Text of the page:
The diamines employed normally exist as a mixture of isomers, one or all of which may be solid at the same temperature; however, excessive concentration of the higher-melting isomers can render the mixture itself solid, and the present invention is directed only to solutions of polyamides derived from those diamines or diamines mixtures normally liquid at room temperature (about 25 C.).
The term diamine as used herein refers to any of the diamines above mentioned which are normally liquid at room temperature and to mixtures of these diamines and isomers thereof, which mixtures do not contain sufiicient high melting isomers to render the mixture non-liquid. It is preferred that the amount of non-liquid isomer con tent of such a mixture be less than about 25% by weight. The isomeric nature of the diamines is discussed in US 2,606,924 to Whitman.
As suggested above, either terephthalic acid itself or its amides or one of its many amide-forming derivatives may be selected for reaction with the selected diamine; among the more convenient amide-forming derivatives are the anhydride, halides, and carbamates of terephthalic acid, to mention a few.
The polyamide resulting from reaction in solution of the two components can be dissolved readily in the solvents of this invention, usually at room temperature, although higher temperature may be employed for convenience. Concentrations suitable for dry-spinning of filaments are obtainable without ditficulty, usually containing an amount of polymer within the range of from about which represents a practicable solubility minimum for present purposes, to about by weight based upon the solution.
For best filament formation, evaporation of the solvent should not require temperatures so high as to soften the polymer itself. The polyamides considered here do not melt until reaching temperatures of about 300 C. or above, so the normal boiling temperature of the solvent should be below 300 C. As the softening temperature of such polymer often is about 50 degrees below the melting temperature, occasionally even 60 or 70 degrees below, the boiling temperature of a solvent intended for dry-spinning preferably will not exceed that level.
Formic acid boils at about 100 C., and the second component of the solvent mixture may be either more or less volatile. However, inclusion of appreciable amounts of compounds containing more than 6 carbon atoms per molecule, especially when highly halogenated, is not desirable because conducive to high boiling temperature of the combined solvent. In general, lower aliphatic and alicyclic compounds are more compatible than aromatic compounds with formic acid, and an important feature of this invention is the spinning of the above polyamides from a solution in Wh lly aliphatic solvents.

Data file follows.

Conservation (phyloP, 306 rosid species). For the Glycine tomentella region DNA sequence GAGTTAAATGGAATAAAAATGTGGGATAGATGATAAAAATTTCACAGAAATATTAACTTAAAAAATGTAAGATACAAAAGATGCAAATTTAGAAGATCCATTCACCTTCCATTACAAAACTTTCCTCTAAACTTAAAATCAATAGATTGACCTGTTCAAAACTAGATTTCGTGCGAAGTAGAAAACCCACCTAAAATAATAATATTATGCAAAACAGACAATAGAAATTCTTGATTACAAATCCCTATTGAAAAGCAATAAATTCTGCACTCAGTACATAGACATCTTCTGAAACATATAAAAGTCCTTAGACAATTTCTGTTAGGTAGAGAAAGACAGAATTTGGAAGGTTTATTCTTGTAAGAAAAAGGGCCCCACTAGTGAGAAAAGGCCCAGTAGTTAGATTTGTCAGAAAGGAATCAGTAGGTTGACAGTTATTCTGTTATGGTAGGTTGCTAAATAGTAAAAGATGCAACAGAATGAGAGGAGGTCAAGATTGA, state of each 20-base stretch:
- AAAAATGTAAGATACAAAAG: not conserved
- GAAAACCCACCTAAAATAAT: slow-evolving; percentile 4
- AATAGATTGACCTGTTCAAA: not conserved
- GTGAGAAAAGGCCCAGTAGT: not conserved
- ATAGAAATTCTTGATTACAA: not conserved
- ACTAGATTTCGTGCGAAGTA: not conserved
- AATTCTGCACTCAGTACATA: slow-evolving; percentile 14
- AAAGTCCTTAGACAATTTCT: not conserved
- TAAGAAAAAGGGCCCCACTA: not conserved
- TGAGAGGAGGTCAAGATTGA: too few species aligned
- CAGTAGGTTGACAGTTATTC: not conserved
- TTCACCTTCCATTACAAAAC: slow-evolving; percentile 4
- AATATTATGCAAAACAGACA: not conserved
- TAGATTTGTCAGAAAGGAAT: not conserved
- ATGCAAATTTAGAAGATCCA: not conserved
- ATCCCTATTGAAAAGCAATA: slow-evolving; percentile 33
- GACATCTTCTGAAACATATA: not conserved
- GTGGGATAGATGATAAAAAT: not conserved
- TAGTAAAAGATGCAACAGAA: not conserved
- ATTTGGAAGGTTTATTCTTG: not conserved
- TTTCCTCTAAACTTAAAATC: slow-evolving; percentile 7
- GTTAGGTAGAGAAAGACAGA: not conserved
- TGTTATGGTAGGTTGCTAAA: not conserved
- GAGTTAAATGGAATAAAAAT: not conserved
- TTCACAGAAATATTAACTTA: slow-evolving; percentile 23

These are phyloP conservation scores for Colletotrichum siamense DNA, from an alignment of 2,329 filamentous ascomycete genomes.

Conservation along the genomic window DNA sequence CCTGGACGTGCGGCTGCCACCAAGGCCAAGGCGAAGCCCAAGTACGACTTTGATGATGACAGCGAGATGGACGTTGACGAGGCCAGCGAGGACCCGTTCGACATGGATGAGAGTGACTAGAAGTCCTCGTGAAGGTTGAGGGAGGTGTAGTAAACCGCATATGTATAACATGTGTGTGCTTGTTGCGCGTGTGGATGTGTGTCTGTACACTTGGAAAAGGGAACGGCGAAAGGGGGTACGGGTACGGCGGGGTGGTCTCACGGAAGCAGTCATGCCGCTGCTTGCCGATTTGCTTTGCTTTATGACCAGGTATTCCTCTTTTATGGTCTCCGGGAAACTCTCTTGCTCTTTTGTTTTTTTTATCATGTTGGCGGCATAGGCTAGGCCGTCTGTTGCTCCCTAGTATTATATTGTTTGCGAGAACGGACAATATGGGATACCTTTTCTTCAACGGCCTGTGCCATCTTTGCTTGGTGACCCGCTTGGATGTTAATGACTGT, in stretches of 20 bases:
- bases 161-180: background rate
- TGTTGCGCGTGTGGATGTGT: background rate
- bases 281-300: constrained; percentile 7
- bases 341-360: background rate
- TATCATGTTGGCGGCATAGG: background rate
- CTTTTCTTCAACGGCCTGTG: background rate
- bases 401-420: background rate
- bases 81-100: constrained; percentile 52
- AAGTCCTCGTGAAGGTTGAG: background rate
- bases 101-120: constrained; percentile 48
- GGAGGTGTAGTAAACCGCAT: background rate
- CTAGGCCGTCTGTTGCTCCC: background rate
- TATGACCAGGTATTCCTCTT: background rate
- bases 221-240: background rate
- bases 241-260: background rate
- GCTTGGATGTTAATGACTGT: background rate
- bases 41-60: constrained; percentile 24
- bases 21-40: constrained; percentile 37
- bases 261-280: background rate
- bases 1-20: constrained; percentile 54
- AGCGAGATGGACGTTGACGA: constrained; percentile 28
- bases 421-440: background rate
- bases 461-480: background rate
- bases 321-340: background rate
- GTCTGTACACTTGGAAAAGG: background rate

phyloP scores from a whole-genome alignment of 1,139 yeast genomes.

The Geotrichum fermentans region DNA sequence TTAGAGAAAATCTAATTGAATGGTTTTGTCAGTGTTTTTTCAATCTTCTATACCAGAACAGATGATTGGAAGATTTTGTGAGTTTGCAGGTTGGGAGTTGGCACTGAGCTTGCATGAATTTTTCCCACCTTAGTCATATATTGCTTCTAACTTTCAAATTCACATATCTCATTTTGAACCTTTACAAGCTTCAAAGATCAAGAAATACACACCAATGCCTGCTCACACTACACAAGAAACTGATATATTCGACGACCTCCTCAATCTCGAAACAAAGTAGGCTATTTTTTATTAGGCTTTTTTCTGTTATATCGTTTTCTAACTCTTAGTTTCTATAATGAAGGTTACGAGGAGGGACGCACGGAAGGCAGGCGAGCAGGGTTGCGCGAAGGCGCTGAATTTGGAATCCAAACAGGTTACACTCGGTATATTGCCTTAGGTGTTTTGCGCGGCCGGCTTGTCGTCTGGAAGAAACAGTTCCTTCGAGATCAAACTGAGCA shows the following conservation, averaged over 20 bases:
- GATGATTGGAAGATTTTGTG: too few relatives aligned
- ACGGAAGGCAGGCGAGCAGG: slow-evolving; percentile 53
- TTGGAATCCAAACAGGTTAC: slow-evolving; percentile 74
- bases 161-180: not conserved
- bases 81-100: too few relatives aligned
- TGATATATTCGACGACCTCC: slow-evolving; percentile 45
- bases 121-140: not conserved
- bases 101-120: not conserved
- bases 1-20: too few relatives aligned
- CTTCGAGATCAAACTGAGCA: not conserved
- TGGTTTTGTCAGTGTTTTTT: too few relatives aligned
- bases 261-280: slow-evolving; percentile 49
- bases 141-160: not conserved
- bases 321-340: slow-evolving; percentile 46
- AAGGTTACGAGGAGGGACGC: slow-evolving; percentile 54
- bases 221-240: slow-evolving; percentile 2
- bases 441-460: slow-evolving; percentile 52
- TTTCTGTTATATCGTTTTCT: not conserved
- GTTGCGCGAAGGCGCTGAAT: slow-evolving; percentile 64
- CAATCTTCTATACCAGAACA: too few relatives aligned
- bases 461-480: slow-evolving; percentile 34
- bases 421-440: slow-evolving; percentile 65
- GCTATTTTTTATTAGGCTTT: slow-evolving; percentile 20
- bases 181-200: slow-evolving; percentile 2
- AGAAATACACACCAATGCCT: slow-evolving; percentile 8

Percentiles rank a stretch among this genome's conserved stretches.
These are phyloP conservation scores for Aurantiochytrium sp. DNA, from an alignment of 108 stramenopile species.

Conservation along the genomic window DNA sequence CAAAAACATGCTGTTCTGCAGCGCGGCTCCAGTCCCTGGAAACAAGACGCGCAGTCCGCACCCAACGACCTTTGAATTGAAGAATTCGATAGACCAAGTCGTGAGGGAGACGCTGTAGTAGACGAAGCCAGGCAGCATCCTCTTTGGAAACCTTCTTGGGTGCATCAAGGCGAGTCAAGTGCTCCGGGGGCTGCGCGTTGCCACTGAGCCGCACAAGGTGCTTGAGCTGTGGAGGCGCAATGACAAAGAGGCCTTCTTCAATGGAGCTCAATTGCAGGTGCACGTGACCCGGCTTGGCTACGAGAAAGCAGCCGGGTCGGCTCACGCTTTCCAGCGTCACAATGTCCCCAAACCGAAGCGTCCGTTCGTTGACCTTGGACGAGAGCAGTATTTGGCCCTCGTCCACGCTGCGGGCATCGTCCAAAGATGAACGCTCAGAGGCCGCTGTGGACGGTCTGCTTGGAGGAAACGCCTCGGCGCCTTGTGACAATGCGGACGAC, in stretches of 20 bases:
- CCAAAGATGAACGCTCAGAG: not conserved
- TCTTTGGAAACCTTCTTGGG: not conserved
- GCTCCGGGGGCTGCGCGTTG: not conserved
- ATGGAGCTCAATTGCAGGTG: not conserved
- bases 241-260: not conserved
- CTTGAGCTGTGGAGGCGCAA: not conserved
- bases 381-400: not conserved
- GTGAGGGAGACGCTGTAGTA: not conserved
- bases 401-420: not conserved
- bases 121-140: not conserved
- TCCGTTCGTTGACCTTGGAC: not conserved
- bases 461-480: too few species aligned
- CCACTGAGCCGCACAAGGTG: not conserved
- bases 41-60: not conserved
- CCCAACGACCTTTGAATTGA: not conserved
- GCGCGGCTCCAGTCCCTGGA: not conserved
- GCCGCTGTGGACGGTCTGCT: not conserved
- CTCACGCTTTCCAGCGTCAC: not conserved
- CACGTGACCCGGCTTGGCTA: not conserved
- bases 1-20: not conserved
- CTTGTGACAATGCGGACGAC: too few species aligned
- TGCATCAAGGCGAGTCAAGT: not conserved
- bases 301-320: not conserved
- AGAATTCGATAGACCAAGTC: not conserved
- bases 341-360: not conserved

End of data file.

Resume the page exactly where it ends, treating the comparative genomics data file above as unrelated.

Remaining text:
In this invention a Wide variety of solvent mixture combinations may be utilized. Solubilities of the linear polyarnides of this invention in solvents containing formic acid and various compounds are indicated in Table I. For convenience, most of the solvent mixtures were made up equally of formic acid and the listed compound, and the percentage of the added component or components of the solvent appears only Where a different ratio was selected for variety of exemplification. Similarly, the tabulated polymer concentrations are primarily illustrative, although solutions of lower polymer content generally are much less useful, as are extremely viscous solutions of very high concentrations.
TABLEI Additional Solvent Polymer Concentration,
Components Percentage Dichloromethane 10 Chlorobromomethane 10 85% chloroform l 1,2-dichoroethane 20 Cis-dichloroethylene 20 l,3dichloropropane 10 Tetrafluoropropanol l0 Alpha,beta-dichloroethylether 10 Ethyldichloroacetate 10 15.2% monochlorobenzene 9 13.5% o-chlorotoluene 9 Chlorocyclohexane 10 7% chlorocyclohexane, chloroform 1'0 Nitrobenzene l0 Nitrocyclohexane l0 Nitromethane Nitroethane 10 When acetic acid was substituted for formic acid in the above solvent mixtures, the polymer did not dissolve. Similarly, substitution of other prospective solvent components (e.g., acetone, acetonitrile, N,N-dimethylformamide) for the nitrated or halogenated part of the mixture, while retaining the formic acid, did not result in solubility, despite recognized solvogenic properties in the substituted materials. As shown above, the solvent may have more than one component in addition to formic acid; also, though unnecessary, a single component may be both halogenated and nitrated.